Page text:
What new forms of collaboration have Year 3 teachers been able to experiment with this year thanks to the new space?
Collaborative teaching has existed at the Yew Chung International School of Beijing for a long time in the form of co-teaching (one English-speaking and one Chinese-speaking teacher). In the Learning Community, we’re built upon this existing model to utilize not just two but seven teachers, six co-teachers plus one EAL specialist. While sometimes the collaborative teaching is the original two teachers, sometimes we’ll use two English speaking teachers, two Chinese speaking teachers, etc. The Learning Community allows us to base lessons on student needs and the vision of the learning objectives instead of just language.
What are the key benefits of collaborative teaching for students and teachers?
For students, I think access to so many different educators is the greatest benefit. Each educator will have different insights into either the lesson objectives or what the student needs. They might see something that another teacher didn’t see at a specific point in a lesson. While each student is assigned a pair of co-teachers as their primary teachers, if a different educator has clicked at a specific moment with a student to meet a certain learning objective, the student is able to learn in an even more effective way.
As a teacher, what I like most is that I constantly have the opportunity to see other educators in action; I constantly have the ability to get better through observation. In a traditional classroom setting, I’d have to make an appointment to watch a class to watch them teach. It becomes a greater ordeal, bringing a lot of pressure, which can affect some teachers’ teaching. In the Learning Community, we’re always watching and supporting one another. We then can talk about the lessons we’ve taught and meet in our collaboration space to give feedback and discuss ways in which we can improve. It’s equivalent to having constant professional development throughout the day.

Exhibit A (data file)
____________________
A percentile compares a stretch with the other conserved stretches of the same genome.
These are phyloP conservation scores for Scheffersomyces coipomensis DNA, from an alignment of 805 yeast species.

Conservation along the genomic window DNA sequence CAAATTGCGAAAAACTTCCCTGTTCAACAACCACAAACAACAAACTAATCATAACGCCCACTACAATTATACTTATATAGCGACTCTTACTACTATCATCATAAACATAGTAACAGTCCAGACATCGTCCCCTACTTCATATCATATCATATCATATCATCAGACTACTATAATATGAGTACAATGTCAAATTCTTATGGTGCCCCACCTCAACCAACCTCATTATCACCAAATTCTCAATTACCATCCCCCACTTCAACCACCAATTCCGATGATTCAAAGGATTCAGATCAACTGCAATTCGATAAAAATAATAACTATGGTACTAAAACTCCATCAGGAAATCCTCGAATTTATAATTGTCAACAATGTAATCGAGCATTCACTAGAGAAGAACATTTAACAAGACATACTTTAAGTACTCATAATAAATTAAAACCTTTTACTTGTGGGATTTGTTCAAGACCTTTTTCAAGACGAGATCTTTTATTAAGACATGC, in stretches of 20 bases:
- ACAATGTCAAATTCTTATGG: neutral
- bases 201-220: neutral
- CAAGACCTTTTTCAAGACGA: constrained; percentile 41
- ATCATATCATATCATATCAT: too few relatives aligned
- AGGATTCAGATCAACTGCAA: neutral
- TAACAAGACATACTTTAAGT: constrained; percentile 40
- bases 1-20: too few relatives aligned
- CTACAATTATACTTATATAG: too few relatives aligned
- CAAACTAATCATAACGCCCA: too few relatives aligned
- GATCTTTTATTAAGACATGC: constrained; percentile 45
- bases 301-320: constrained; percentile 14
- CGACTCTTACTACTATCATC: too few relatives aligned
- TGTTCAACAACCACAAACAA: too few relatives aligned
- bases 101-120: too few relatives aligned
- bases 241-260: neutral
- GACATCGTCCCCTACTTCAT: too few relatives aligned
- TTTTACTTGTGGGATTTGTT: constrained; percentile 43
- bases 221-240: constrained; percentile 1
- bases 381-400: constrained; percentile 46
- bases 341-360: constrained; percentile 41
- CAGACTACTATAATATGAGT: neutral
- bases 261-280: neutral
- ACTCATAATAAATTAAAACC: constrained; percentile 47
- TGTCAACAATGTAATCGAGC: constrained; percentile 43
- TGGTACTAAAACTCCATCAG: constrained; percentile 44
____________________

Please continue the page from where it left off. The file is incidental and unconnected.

What is a collaborative teacher?
I think a collaborative teacher is someone who is very reflective and open to change and improving their skillset. It’s someone who is willing to say when something didn’t go as planned and what can be done to improve it. Finally, it’s someone who is willing to talk with other teachers and share ideas about actual teaching strategies, lesson planning, and student needs, and who is willing to put in the time and effort to effect change.
What are your personal tips for effective collaboration? How do you get the most out of your formal and informal collaboration with other teachers?
I think it’s having a growth mindset rather than a fixed one; you need to have the mentality that you can change, you can get better, and that there’s always next steps. I think anyone in any profession can get stuck in one way of doing things, but if you are able to switch your mindset just a little bit to be open to new ideas, these will improve your teaching skills dramatically.
Additionally, not being afraid to say when something hasn’t gone as planned, whatever the reason, and asking advice. Know that you have a wealth of information around you from your colleagues; all you have to do is ask for it!